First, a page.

Scale Effects on the Ballistic Penetration of Graphene Sheets
RA Bizao and LD Machado and JM de Sousa and NM Pugno and DS Galvao, SCIENTIFIC REPORTS, 8, 6750 (2018).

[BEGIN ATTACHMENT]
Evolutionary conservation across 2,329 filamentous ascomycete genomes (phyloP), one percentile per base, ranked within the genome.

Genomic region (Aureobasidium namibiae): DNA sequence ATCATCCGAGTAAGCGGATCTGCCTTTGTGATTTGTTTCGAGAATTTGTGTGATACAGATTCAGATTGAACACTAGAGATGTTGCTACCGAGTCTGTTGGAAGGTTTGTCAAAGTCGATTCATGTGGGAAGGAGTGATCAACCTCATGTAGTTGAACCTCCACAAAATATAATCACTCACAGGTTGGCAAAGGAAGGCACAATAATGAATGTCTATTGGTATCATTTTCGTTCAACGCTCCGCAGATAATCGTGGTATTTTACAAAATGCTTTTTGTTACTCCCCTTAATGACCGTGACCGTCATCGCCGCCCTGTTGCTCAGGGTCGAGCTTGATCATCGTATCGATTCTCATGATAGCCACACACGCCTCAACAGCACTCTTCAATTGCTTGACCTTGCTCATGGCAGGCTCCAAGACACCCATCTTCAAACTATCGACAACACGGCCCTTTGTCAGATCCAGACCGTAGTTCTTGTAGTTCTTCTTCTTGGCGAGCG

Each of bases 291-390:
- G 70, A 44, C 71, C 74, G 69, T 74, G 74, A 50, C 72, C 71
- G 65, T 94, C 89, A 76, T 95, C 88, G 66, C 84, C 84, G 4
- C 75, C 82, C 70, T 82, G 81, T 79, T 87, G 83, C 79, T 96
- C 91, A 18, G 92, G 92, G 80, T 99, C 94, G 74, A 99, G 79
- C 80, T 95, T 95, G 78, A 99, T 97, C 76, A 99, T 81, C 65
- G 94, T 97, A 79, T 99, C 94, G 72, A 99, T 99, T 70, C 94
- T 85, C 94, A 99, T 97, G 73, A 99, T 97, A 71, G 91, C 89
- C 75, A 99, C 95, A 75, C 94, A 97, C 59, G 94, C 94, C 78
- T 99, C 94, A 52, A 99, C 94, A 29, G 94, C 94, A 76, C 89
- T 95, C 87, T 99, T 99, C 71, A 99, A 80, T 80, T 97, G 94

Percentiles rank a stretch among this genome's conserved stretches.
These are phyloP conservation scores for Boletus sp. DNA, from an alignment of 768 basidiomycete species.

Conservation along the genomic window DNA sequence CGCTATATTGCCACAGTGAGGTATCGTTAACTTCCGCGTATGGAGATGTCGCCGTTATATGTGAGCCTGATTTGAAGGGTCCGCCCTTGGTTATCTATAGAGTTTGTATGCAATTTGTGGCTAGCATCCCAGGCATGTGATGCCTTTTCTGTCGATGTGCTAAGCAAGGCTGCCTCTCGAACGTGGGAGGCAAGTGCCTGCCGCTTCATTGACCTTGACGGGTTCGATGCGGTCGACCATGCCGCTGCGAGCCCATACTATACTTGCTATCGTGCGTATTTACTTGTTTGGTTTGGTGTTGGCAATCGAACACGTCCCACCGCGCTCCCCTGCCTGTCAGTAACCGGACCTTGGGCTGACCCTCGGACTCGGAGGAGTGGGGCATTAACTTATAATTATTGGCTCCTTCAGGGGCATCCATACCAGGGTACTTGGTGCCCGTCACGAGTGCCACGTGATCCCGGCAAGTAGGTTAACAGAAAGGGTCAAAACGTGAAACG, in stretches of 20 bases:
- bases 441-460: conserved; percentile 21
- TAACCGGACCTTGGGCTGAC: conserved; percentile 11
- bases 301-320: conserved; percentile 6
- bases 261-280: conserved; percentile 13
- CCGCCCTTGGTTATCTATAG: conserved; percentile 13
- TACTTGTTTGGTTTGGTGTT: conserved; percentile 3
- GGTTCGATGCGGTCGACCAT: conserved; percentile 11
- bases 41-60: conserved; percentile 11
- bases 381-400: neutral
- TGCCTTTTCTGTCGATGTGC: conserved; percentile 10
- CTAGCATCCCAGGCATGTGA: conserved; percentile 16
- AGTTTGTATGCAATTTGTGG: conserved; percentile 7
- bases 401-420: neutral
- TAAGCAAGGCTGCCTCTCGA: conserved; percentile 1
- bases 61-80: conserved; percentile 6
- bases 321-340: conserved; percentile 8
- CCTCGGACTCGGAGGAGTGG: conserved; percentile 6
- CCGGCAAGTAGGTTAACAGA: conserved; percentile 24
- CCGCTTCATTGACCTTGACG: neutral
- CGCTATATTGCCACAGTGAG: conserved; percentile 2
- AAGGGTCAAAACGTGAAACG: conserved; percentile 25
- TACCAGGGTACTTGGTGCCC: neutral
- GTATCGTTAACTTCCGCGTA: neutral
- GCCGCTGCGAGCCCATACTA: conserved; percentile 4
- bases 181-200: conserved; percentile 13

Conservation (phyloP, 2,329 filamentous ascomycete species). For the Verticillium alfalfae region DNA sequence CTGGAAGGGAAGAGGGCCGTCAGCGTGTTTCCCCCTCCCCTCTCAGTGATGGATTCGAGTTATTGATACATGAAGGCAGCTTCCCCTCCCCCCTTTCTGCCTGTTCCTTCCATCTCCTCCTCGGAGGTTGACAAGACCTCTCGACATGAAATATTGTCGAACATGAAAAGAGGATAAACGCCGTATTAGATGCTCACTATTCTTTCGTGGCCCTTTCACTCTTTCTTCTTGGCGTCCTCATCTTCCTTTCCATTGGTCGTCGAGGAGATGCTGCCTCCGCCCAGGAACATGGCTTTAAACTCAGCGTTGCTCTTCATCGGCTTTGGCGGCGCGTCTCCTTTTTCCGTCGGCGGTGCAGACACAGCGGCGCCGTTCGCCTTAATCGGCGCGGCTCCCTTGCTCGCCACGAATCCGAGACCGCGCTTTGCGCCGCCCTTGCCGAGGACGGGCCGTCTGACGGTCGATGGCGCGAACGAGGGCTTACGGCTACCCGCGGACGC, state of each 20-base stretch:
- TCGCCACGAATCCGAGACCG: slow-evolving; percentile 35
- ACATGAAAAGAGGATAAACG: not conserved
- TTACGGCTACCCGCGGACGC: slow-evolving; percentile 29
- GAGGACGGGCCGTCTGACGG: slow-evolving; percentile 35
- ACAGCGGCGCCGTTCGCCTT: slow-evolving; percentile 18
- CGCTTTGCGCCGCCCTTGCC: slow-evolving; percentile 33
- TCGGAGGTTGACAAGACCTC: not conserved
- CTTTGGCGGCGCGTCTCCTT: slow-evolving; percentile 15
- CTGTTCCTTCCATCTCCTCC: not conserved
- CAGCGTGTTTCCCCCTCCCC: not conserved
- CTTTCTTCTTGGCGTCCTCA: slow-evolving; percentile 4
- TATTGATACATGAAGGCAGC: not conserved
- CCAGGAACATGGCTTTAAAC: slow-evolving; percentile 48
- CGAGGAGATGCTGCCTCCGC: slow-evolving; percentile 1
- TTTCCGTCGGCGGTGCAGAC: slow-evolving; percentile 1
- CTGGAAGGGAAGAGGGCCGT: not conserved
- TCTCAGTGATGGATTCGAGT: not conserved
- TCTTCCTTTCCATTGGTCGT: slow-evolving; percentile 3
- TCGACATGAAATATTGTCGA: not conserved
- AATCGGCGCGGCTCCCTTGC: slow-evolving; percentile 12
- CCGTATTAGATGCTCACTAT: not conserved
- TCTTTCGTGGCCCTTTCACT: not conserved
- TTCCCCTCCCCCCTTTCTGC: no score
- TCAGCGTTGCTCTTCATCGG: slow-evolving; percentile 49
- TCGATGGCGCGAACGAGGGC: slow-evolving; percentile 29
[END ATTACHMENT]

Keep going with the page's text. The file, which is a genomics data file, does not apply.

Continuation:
Carbon nanostructures are promising ballistic protection materials, due to their low density and excellent mechanical properties. Recent experimental and computational investigations on the behavior of graphene under impact conditions revealed exceptional energy absorption properties as well. However, the reported numerical and experimental values differ by an order of magnitude. In this work, we combined numerical and analytical modeling to address this issue. In the numerical part, we employed reactive molecular dynamics to carry out ballistic tests on single, double, and triple-layered graphene sheets. We used velocity values within the range tested in experiments. Our numerical and the experimental results were used to determine parameters for a scaling law. We find that the specific penetration energy decreases as the number of layers (N) increases, from similar to 15 MJ/kg for N = 1 to similar to 0.9 MJ/kg for N = 350, for an impact velocity of 900 m/s. These values are in good agreement with simulations and experiments, within the entire range of N values for which data is presently available. Scale effects explain the apparent discrepancy between simulations and experiments.
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